OWNING MAIN STREET: A Beginner’s Guide to the Stock Market
Who would have thought six hundred plus pages of investment wisdom could read like an action adventure? Somehow, author Patrick Pappano pulls it off. This excellent, excellent book is not only the only book you need to start building your retirement nest egg; it is also a brisk, entertaining, and even funny page-turner!
Author Pappano, finding himself frustrated in his search for a good stockbroker, decided to become one himself. His experiences on Wall Street taught him that everything Wall Street tells you is wrong. You don’t need a broker; you don’t need insider knowledge; you don’t need to watch the market; you don’t even need a lot of money; all you need is a reasonable plan and the will to let it work. Here’s the plan: Buy a fixed dollar amount of a few discrete, common stocks of good, solid companies, automatically every month, then close your eyes, walk away, and let the market do its work.
Pappano is a great writer. He liberally sprinkles his tome with great illustrative anecdotes, and he has a wry, dry, understated humor that is a delight to read. He has a wealth of experience and he isn’t trying to sell you anything (except perhaps this book, which is worth every penny and more); investing can be a win for everyone, and he wants you to succeed. It’s like you have a great friend standing next to you, patiently holding your hand while he tries to convince you to do what is in your own best interest.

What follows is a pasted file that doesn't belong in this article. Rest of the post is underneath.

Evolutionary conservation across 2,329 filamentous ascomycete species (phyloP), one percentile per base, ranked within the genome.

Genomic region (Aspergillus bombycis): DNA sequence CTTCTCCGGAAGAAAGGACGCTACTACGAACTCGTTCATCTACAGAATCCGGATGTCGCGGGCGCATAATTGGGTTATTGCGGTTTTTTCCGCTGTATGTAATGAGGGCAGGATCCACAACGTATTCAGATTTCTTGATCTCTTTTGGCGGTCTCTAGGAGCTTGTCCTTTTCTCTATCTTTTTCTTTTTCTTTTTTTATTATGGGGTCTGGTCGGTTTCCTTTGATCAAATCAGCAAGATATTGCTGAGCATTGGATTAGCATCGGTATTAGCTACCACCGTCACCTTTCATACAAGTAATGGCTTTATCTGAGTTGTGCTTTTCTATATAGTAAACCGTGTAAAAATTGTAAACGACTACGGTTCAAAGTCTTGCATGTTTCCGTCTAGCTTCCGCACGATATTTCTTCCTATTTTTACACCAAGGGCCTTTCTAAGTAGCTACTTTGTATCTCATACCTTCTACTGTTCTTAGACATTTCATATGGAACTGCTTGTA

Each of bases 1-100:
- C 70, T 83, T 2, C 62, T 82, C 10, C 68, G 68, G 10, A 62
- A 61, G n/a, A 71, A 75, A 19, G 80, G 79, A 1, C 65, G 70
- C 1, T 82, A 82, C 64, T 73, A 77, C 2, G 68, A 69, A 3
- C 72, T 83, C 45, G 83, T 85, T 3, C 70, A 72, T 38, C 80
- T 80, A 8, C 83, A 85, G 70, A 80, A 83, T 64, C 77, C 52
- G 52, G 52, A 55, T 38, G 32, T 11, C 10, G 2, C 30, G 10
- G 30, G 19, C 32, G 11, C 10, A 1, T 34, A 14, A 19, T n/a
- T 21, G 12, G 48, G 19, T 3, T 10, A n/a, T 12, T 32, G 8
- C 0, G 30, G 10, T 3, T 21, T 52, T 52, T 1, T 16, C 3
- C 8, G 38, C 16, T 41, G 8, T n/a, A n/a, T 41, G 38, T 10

First, Pappano exposes the smoke and mirrors behind Wall Street brokerage agencies. So, he says, pick a set of a few stocks from the S&P 500, invest over time, and let the market work.
‘But wait!”, you say. “What about Mutual Funds? Hedge funds? Commodities? Etc.?” Pappano covers each type of investment with its pros and cons (tax and/or accounting issues, for example), then reminds you that just investing in a few discrete stocks over time will be much more secure and simple.
All right then, how do I go about doing this? Pappano answers by suggesting how to examine companies for good governance, what to look for, and how to diversify; but, once again, the easiest and surest strategy is to dollar-cost-average (buy a certain dollar amount each month) a few discrete stocks from the S&P 500 or the Dow 30.
Completely thorough, the book covers how to divest at retirement, and even gives a suggested list of solid companies for investment, picked from those exchanges. 401K plans and annuities and life insurance are also investment strategies Pappano covers in detail.
This book is written for the beginning investor, of which I am one; some of the investment types really are befuddling. But as soon as I started to feel lost, my investment advisor Pappano whispered over my shoulder, “Yes, this is very confusing. If you will just invest in a few discrete stocks of solid companies over time, you won’t have to worry about this.” His point is well-grounded and well-supported and constantly reiterated, but in the most entertaining and friendly way; following his advice and just letting the market do its work will allow anyone to achieve his or her retirement goals.